- Ashley Fox
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PITTSBURGH -- Ray Rice walked toward the Baltimore Ravens' locker room, a third consecutive win over the Pittsburgh Steelers in the books, with a yellow Terrible Towel draped over his head singing "Renegade," the Steelers' adopted anthem by Styx.
Renegade? Perfect. What the Ravens did to the Steelers on Sunday, winning another slugfest 13-10 in a game that was dominated by defense, was part vengeance, part message: We're not going anywhere. You're getting older. Now is our time.
The great Super Bowl scoreboard is the ultimate indicator, however, and it says that since Ben Roethlisberger entered the NFL in 2004, the Steelers have gone to the Super Bowl three times and won it twice. The Ravens have reached the AFC Championship Game twice, in the 2008 and 2011 seasons, and lost twice, including in January 2009 at Pittsburgh.
The Baltimore-Pittsburgh rivalry won't truly tilt until this generation of Ravens gets at least one tally on the Super Bowl scoreboard. The Ravens know that. But they also know that there has been a shift, however subtle, in the rivalry. Baltimore knows it can beat Pittsburgh, at home or on the road, and that hasn't always been the case.
The Ravens have now won the past three games in the series. They have won three of the past four at Heinz Field, an incredibly loud, tough, hostile environment. They have won four of the past five regular-season meetings, and the four regular-season losses since Coach John Harbaugh and quarterback Joe Flacco arrived in 2008 have been by four, three, three and three points. To hear one Ravens official tell it, Baltimore should have won the past eight games against the Steelers.
No one from Baltimore will say that the Ravens own the Steelers, but the pendulum seems to be swinging. The plan is in place. The Ravens know Pittsburgh is aging. They want to see whether the Steelers under Mike Tomlin can draft well enough to restock the defense and improve the offensive line. The Ravens aren't so sure that the Steelers can, and they want to seize control, put Pittsburgh in their rearview mirror and dominate a division that the Steelers have owned for so long.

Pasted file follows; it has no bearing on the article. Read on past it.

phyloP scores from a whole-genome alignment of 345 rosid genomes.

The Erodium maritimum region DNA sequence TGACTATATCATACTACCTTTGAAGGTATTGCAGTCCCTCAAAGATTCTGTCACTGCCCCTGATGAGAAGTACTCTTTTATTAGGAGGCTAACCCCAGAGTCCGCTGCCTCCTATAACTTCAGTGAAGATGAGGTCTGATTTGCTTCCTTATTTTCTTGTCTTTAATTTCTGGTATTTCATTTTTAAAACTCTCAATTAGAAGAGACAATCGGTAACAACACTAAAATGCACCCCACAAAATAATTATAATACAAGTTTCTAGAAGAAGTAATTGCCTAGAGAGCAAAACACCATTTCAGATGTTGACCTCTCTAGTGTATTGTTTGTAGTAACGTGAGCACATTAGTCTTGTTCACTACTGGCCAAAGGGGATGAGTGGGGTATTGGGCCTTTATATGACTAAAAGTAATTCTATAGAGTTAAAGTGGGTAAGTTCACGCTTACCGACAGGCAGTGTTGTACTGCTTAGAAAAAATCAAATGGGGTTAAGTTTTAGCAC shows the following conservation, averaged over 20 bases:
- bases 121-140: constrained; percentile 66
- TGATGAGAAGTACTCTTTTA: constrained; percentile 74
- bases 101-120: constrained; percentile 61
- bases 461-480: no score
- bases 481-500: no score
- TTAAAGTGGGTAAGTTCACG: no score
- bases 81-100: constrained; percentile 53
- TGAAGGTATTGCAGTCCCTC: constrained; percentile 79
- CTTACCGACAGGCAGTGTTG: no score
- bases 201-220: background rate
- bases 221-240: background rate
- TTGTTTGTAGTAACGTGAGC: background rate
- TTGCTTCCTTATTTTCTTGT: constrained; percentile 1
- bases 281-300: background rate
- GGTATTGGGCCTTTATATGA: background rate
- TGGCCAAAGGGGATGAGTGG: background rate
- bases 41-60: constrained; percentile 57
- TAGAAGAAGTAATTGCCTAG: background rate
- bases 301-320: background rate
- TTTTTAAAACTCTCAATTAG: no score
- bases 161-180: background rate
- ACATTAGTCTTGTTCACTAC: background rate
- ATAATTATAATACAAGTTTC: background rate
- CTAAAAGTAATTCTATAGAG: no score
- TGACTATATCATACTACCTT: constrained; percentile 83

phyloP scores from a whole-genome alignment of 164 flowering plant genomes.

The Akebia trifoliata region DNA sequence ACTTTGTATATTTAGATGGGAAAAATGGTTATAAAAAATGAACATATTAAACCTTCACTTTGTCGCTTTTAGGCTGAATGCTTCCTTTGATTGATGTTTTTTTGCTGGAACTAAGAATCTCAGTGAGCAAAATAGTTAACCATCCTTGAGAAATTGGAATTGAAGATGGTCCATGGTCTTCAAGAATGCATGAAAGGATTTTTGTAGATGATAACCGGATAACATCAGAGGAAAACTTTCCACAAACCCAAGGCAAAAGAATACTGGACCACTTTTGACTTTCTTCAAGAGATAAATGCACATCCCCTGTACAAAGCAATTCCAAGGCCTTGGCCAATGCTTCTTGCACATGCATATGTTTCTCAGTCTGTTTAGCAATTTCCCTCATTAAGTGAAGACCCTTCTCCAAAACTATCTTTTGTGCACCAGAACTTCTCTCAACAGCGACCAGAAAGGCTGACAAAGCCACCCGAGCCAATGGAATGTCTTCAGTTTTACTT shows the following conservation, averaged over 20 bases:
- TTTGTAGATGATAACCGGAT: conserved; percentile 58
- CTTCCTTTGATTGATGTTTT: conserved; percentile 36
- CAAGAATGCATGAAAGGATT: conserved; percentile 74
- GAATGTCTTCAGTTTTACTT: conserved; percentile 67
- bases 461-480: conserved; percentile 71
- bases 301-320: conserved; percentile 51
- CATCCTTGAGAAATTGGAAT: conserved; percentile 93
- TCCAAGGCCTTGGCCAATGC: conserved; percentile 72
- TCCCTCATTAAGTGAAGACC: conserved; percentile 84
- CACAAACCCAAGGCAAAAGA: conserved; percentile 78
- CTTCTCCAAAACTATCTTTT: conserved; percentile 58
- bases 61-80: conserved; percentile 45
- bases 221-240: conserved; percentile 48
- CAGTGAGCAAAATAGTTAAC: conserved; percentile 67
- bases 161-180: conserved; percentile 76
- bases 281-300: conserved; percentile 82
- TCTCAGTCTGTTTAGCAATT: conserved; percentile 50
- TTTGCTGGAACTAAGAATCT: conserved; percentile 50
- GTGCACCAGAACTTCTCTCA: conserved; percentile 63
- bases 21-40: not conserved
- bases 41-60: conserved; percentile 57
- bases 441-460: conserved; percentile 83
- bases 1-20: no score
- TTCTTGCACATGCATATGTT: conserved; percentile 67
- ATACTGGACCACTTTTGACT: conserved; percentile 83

That is the plan at least. Baltimore (8-2) is the reigning AFC North champion and has a two-game lead over Pittsburgh, with another game against the Steelers in two weeks. The math is getting tricky for Pittsburgh now. If Baltimore wins at San Diego next week and then takes care of business at home against the Steelers, the Ravens won't have to worry about winning the division. They essentially will have won it. They will be able to focus on catching the Houston Texans and trying to get home-field advantage throughout the playoffs, and the Steelers will have to worry about getting a wild-card berth and having to go on the road in the opening round of the playoffs.
So, sure, Baltimore's win over Pittsburgh wasn't particularly pretty, but it was vitally important, and style points don't matter. On a night when Flacco wasn't sharp and the offense gained just 200 net yards and was 3-of-14 on third down, special teams helped with a punt return for a touchdown. The defense forced two Pittsburgh turnovers that led to Baltimore field goals.
Flacco was 20-of-32 for 164 yards and zero touchdowns, but he didn't turn the ball over. He didn't fumble in the pocket or throw a careless interception. He played just well enough.
Baltimore improved to 5-0 against Pittsburgh in games when Roethlisberger doesn't play. Byron Leftwich scored on a meandering 31-yard touchdown run early in the first quarter that seemed to catch everyone off guard, but otherwise he was 18-of-39 for 201 yards, zero touchdowns and one interception.
"It's never pretty in this game," Harbaugh said.
No, it's not.
After the game, Rice said the Ravens were "a pissed off 8-2 because we've got to get better, and the only way to get better is to chase perfection."
That seemed to be the rallying cry.
"We know we can play better," linebacker Terrell Suggs said. "We've yet to play our best football, but coming down the stretch in November and December, there are very few teams that are better than us."
We will see. The Ravens have a rough schedule ahead: at San Diego, home against Pittsburgh, at Washington, home against Denver and the New York Giants, and at Cincinnati. They have had two blowout wins this season, most recently beating Oakland 55-20, and they've also won four games by a combined nine points. But their two losses came on the road at Philadelphia and at Houston in a game that wasn't even close.
Can the Ravens continue to separate from Pittsburgh, and can they ultimately tilt the rivalry in their direction? We will soon find out.
"To be honest, I don't know if there's every going to be a tilt until we actually win a few Super Bowls, and that's just something they can always hang over our head," Rice said. "That's just what it is now. That's something that's always sticking in the back of my head since I've been a pro. We know the road had to go through Pittsburgh, and they had our number for the last few years. Now it feels good we're capable of beating this team at their place. Right now, we've won the last three against them, last year and this year, so it feels pretty good."
Pretty good, but not great.
No, great will come when they narrow the gap on the ultimate scoreboard. The Ravens think they have the team to do it -- a solid quarterback, speedy players at the skill positions and a defense that is coming together -- and that now is their time. Now it is time to prove it.